Latest News from the OCA

  

     We regret to announce the death of Francis Butterworth

Posted 7th April 2015

It is with regret we report the death of Bert Bunt who died on 2nd April 2015.  Bert was a staunch supporter of former pupils of the Foundling Hospital and served on the OCA committee.
A Funeral Service will be held at Tunbridge Wells Crematorium on Tuesday 21st April 2015 at 10.45am. Former pupil's and members of the OCA are welcome.  At Bert's request; no flowers or black to be worn.

Posted 2nd February 2014

It is with regret we report the death of Margaret Neate who died on 20th January 2014.
A Funeral Service will be held at 2pm on Monday 10th February in St Andrews Church, Holborn followed by a cremation at the West London Crematorium, Harrow Road, London, W10 4RA at 3.45pm.
Former pupils, OCA members and their families will be most welcome to attend

 

Posted 30th August 2013

Sadly we report the death of Derek Wedgwood.  Derek died yesterday evening 29th August. Derek was a committee member for more 50 years and will be remembered for his rather unique view on life and the world around him.

Posted 16th August 2013

The Charity Commission

The Charity Commission has reported mainly in favour of those who are unhappy with the way Coram have   been acting.  The commission have said it is important that arrangements are put in place to ensure the effective administration of the Foundling    Museum and working relationship with Coram. The first stage of this is to ensure the appointment of independent trustees of requisite calibre, independence and experience to replace those who have been removed. The commission will then seek to explore further with Coram and the new trustees the administrative framework which is in the best interests of the charity.    

Posted  15th August 2013                      

            

Many of us are aware of the dispute between Coram and the Foundling Museum, and will have seen letters to the press and press comment. These include a number of statements from Coram and supporters of the Foundling Museum giving differing views.

The officers of the OCA are trying to arrange a meeting with Coram to confirm that the Foundling Museum, its unique collection and No 40 remains in safe hands.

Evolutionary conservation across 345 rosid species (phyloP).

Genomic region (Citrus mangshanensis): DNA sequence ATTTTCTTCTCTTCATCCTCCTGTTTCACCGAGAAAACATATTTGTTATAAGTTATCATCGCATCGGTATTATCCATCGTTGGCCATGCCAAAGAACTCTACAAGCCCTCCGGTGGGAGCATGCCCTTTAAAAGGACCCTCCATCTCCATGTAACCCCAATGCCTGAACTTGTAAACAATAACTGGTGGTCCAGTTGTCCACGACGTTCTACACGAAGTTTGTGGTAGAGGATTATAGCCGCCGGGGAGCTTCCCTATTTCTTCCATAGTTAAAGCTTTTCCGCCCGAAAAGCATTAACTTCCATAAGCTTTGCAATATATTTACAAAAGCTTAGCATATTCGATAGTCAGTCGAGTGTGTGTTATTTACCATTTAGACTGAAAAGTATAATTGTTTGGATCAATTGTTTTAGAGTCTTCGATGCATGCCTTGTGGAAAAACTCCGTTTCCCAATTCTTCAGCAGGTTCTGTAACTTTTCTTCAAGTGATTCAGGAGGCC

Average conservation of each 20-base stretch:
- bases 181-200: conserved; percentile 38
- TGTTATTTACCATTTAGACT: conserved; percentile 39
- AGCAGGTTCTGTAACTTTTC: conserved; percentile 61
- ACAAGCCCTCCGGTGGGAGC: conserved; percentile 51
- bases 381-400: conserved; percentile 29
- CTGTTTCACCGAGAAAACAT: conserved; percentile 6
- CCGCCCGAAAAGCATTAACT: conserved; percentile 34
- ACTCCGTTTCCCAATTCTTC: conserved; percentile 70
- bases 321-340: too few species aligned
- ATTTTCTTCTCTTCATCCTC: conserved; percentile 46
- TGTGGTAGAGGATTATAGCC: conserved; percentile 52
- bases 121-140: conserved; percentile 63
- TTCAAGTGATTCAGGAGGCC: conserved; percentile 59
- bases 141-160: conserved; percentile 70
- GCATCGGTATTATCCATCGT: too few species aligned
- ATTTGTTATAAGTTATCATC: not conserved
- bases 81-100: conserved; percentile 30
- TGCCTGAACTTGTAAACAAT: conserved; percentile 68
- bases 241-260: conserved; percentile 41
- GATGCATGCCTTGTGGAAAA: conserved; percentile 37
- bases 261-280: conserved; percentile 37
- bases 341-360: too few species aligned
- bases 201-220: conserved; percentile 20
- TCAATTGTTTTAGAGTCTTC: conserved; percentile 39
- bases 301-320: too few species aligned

If you would like to express your views on the attached please send them to the John Caldicott, Secretary of the OCA either by email or letter.

   

Below is the original letter sent to the Times Newspaper and the Coram response

           

Letter sent by the undersigned

Plea to safeguard Foundling picturesThe Foundling Museum should be allowed to continue to flourish as it has in recent years, and the collection should be properly protected

 

Sir, We are increasingly concerned about the future of the Foundling Museum. Much of its nationally significant collection, which includes works donated by Hogarth, Reynolds and Gainsborough, is owned by the childcare charity Coram. As Coram’s charitable objectives do not include caring for art, a separate charity — the Foundling Museum — was set up in 2002 to ensure the future of the collection for the nation.

The plan was for the museum to purchase the collection from Coram over time. Many arts funding bodies have since donated to help the Foundling to achieve this. However, Coram has recently changed the museum’s articles, dismissed its independent trustees and consolidated its accounts into its own, casting doubt over its commitment to the plan.

These actions give much cause for concern. The museum has flourished in recent years, both in telling the story of Thomas Coram and the foundling children, and as an important art and heritage museum on the wider cultural scene.

We call upon the Attorney-General and Charity Commissioners to review recent events, and upon Coram to abide by any recommendations that they may make. It is vital that the collection should be properly protected in perpetuity and that the museum be allowed to continue as a thriving, independent organisation, as originally envisaged.

Dr Stephen Deuchar, Director, Art Fund; Sir Paul Ruddock, Chair, V&A; Sir Nicholas Serota, Director, Tate; Sir Vernon Ellis, Chair, British Council; Sandy Nairne, Director, National Portrait Gallery; Christopher Le Brun, President, Royal Academy of Arts; Dr Charles Saumarez Smith, CEO, Royal Academy of Arts; Professor Christopher Brown, Director, Ashmolean Museum; Michael Craig-Martin, Artist; Alison Myners, Chair, ICA; Julia Peyton Jones, Director, Serpentine Gallery

The Charity Commission